ERIC Number: ED296518
Record Type: RIE
Publication Date: 1987-Mar
Reference Count: N/A
Social Alienation and Peer Identification: A Dialectical Model of the Development of Deaf Community.
This paper explores the role of social rejection and peer identification in the development of deaf community, by analyzing interactions through which deaf people are alienated from hearing people and identify with other deaf people. Life history interviews were conducted with 25 graduates of the National Technical Institute for the Deaf. The respondents described experiences of alienation which recurred over a lifetime of interactions with hearing people. Respondents frequently described themselves as isolated within their family, due to poor sign language skills of family members. During their school years, the interviewees continued to experience social rejection and isolation in interaction with hearing peers and found social acceptance and community with deaf peers. They later faced social alienation in their interactions with hearing people at work, while experiencing companionship and shared identity through relationships with deaf people in the community. Interviewees turned to deaf people in order to meet specific needs which were not met through interactions with hearing people: real conversation, information, close friendships, and a "family" relationship. An interactionist approach to understanding deaf community illustrates that, through accommodation and a greater acceptance of individual differences, the larger community can embrace all its members. (JDD)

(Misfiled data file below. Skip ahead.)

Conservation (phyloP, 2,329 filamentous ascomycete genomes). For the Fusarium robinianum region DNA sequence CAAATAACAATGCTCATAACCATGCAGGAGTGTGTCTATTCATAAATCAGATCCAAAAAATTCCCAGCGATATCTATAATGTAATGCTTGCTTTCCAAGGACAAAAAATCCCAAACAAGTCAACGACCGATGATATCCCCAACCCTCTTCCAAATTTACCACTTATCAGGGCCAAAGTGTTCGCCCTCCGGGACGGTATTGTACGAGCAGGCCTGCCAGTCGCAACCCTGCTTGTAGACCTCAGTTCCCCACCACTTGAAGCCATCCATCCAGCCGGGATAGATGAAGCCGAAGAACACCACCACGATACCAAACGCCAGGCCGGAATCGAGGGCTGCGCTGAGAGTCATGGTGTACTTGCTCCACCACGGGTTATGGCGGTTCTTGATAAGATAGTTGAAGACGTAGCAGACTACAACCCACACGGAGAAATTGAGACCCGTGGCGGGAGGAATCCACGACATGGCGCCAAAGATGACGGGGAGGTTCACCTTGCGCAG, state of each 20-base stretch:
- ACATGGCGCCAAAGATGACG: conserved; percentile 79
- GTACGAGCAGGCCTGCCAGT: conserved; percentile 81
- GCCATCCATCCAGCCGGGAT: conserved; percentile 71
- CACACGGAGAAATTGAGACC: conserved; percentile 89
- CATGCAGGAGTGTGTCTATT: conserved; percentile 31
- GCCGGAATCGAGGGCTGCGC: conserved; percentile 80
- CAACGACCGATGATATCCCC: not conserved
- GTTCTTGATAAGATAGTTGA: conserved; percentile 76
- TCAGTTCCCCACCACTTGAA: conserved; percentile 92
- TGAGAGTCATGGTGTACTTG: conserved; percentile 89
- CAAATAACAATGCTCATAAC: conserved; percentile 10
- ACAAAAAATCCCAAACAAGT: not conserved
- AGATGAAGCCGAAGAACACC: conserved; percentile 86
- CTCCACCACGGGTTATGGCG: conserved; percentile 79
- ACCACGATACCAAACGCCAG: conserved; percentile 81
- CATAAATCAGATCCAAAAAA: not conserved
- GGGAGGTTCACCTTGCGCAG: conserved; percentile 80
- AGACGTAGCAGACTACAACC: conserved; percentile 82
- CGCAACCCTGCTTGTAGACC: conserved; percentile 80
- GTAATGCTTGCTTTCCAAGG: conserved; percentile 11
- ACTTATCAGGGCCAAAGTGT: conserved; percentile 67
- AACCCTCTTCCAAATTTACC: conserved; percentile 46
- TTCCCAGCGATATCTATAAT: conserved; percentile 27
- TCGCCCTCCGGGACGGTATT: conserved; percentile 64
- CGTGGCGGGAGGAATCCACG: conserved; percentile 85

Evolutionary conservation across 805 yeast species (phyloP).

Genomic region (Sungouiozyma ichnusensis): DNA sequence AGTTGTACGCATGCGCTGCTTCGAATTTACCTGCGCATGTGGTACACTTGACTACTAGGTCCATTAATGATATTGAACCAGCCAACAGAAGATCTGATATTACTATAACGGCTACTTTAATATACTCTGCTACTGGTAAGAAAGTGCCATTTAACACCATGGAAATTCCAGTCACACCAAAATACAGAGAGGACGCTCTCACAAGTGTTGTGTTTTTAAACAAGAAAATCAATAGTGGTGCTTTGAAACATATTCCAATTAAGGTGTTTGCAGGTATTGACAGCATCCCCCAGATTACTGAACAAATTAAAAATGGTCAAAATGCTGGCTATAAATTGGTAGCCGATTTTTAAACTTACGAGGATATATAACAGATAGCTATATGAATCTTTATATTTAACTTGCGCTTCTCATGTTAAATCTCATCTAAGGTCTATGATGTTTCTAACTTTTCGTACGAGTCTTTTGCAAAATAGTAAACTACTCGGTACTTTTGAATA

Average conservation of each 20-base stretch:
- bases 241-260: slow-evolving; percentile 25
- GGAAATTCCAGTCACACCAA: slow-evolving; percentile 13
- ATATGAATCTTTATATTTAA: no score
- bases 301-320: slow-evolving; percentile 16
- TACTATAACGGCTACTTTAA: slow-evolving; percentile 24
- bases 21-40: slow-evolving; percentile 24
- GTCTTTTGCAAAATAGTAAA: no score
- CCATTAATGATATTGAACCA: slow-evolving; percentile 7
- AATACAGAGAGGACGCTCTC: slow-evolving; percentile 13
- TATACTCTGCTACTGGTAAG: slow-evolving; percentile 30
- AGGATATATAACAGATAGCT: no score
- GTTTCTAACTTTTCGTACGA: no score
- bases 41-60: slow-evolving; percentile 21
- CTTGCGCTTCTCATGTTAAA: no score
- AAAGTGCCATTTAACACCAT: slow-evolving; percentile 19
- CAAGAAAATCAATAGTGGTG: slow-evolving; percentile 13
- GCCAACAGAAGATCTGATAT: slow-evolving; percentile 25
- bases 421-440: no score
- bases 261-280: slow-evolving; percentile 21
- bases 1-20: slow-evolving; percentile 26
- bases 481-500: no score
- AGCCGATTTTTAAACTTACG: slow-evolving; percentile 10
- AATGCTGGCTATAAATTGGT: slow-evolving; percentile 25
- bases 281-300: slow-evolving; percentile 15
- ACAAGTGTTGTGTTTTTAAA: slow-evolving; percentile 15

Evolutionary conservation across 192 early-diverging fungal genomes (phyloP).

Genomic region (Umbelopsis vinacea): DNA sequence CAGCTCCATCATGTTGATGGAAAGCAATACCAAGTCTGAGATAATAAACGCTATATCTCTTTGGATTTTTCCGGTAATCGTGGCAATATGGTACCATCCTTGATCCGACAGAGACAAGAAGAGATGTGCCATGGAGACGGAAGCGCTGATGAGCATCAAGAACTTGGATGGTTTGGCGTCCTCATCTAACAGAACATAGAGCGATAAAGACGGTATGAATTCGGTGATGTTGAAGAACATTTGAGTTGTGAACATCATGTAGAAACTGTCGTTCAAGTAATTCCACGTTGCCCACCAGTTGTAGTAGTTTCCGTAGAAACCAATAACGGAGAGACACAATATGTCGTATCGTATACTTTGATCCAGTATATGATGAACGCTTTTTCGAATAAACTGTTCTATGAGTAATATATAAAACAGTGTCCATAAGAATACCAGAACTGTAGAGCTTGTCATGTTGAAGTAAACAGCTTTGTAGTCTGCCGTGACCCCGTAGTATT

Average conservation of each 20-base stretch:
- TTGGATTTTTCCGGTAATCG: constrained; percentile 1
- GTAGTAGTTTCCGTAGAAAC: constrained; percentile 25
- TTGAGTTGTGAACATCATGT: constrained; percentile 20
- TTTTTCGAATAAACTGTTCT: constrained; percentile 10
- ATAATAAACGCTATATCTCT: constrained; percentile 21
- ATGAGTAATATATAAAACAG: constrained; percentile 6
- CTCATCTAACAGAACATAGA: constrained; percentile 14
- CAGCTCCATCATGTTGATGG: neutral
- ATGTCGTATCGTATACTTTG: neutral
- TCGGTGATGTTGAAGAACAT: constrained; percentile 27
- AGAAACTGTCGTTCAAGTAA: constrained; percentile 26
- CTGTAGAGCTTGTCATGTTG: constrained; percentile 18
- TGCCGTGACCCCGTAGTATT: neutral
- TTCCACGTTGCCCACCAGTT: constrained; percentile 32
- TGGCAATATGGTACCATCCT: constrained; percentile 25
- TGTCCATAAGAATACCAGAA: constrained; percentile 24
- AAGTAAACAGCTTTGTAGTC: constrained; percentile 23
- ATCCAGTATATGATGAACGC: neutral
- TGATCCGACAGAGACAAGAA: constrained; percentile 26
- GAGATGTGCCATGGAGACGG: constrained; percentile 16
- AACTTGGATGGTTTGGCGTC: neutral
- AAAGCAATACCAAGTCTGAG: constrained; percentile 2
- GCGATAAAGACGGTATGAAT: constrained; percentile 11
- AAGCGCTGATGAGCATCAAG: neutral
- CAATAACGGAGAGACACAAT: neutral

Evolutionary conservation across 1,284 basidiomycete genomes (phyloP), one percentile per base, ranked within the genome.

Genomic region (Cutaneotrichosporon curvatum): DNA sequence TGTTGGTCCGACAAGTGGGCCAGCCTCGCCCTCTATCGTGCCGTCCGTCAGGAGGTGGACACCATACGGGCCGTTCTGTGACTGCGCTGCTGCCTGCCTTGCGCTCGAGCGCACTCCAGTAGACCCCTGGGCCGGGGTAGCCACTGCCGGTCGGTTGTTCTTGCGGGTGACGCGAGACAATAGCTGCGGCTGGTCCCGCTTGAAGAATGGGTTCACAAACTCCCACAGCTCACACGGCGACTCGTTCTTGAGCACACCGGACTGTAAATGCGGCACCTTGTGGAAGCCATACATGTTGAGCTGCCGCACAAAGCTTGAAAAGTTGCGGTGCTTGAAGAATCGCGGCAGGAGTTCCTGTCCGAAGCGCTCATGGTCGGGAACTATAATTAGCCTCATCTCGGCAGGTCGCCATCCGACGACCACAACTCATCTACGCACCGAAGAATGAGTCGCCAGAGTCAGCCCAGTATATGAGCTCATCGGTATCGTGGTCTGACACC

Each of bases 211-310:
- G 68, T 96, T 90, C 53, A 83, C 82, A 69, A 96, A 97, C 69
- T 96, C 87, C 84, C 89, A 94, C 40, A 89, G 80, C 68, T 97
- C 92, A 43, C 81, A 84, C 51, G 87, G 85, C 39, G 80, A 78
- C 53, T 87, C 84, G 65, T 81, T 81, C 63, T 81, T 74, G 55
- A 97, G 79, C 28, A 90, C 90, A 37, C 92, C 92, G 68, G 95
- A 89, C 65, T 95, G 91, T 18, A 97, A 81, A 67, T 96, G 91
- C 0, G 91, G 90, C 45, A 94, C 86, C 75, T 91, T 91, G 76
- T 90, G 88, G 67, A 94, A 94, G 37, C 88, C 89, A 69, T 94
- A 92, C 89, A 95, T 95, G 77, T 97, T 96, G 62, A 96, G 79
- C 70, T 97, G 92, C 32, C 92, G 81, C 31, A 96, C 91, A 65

Descriptors: Adults, Alienation, College Graduates, Deafness, Family Relationship, Friendship, Higher Education, Identification (Psychology), Individual Needs, Interaction, Interpersonal Relationship, Interviews, Peer Relationship, Rejection (Psychology), Social Adjustment, Social Attitudes, Social Isolation
Publication Type: Reports - Evaluative; Opinion Papers
Education Level: N/A
Sponsor: Department of Education, Washington, DC.
Authoring Institution: Rochester Inst. of Technology, NY. National Technical Inst. for the Deaf.
Note: For related documents, see EC 210 285-290.